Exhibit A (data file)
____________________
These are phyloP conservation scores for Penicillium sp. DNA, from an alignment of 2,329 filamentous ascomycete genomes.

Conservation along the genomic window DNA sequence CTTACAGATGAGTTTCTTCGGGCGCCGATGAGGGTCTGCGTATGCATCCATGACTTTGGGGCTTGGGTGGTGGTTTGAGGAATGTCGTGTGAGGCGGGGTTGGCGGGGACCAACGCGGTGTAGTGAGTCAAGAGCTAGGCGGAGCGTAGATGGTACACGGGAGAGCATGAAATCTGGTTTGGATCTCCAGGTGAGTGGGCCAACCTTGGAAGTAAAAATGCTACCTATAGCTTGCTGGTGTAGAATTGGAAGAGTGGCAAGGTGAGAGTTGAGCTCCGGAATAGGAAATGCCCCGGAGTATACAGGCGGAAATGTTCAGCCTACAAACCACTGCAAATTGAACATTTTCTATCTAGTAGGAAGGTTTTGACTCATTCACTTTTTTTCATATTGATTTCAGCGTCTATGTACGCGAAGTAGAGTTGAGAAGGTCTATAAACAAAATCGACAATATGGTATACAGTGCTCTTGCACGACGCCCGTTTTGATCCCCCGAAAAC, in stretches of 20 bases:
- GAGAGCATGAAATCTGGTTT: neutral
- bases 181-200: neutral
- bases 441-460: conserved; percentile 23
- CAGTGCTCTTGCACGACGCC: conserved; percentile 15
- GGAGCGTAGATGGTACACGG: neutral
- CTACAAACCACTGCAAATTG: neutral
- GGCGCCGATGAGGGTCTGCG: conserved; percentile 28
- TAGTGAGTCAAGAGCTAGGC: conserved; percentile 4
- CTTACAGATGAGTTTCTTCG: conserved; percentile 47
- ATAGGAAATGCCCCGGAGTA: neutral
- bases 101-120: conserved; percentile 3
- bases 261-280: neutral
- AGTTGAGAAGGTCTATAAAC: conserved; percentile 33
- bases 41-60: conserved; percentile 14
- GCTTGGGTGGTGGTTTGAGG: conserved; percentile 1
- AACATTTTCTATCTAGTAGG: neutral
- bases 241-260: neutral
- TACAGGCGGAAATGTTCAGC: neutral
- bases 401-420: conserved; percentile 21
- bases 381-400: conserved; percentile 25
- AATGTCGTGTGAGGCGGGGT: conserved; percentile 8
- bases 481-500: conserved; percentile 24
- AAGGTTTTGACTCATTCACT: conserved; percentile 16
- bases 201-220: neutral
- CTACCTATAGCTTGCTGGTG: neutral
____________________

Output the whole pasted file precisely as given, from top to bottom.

These are phyloP conservation scores for Penicillium sp. DNA, from an alignment of 2,329 filamentous ascomycete genomes.

Conservation along the genomic window DNA sequence CTTACAGATGAGTTTCTTCGGGCGCCGATGAGGGTCTGCGTATGCATCCATGACTTTGGGGCTTGGGTGGTGGTTTGAGGAATGTCGTGTGAGGCGGGGTTGGCGGGGACCAACGCGGTGTAGTGAGTCAAGAGCTAGGCGGAGCGTAGATGGTACACGGGAGAGCATGAAATCTGGTTTGGATCTCCAGGTGAGTGGGCCAACCTTGGAAGTAAAAATGCTACCTATAGCTTGCTGGTGTAGAATTGGAAGAGTGGCAAGGTGAGAGTTGAGCTCCGGAATAGGAAATGCCCCGGAGTATACAGGCGGAAATGTTCAGCCTACAAACCACTGCAAATTGAACATTTTCTATCTAGTAGGAAGGTTTTGACTCATTCACTTTTTTTCATATTGATTTCAGCGTCTATGTACGCGAAGTAGAGTTGAGAAGGTCTATAAACAAAATCGACAATATGGTATACAGTGCTCTTGCACGACGCCCGTTTTGATCCCCCGAAAAC, in stretches of 20 bases:
- GAGAGCATGAAATCTGGTTT: neutral
- bases 181-200: neutral
- bases 441-460: conserved; percentile 23
- CAGTGCTCTTGCACGACGCC: conserved; percentile 15
- GGAGCGTAGATGGTACACGG: neutral
- CTACAAACCACTGCAAATTG: neutral
- GGCGCCGATGAGGGTCTGCG: conserved; percentile 28
- TAGTGAGTCAAGAGCTAGGC: conserved; percentile 4
- CTTACAGATGAGTTTCTTCG: conserved; percentile 47
- ATAGGAAATGCCCCGGAGTA: neutral
- bases 101-120: conserved; percentile 3
- bases 261-280: neutral
- AGTTGAGAAGGTCTATAAAC: conserved; percentile 33
- bases 41-60: conserved; percentile 14
- GCTTGGGTGGTGGTTTGAGG: conserved; percentile 1
- AACATTTTCTATCTAGTAGG: neutral
- bases 241-260: neutral
- TACAGGCGGAAATGTTCAGC: neutral
- bases 401-420: conserved; percentile 21
- bases 381-400: conserved; percentile 25
- AATGTCGTGTGAGGCGGGGT: conserved; percentile 8
- bases 481-500: conserved; percentile 24
- AAGGTTTTGACTCATTCACT: conserved; percentile 16
- bases 201-220: neutral
- CTACCTATAGCTTGCTGGTG: neutral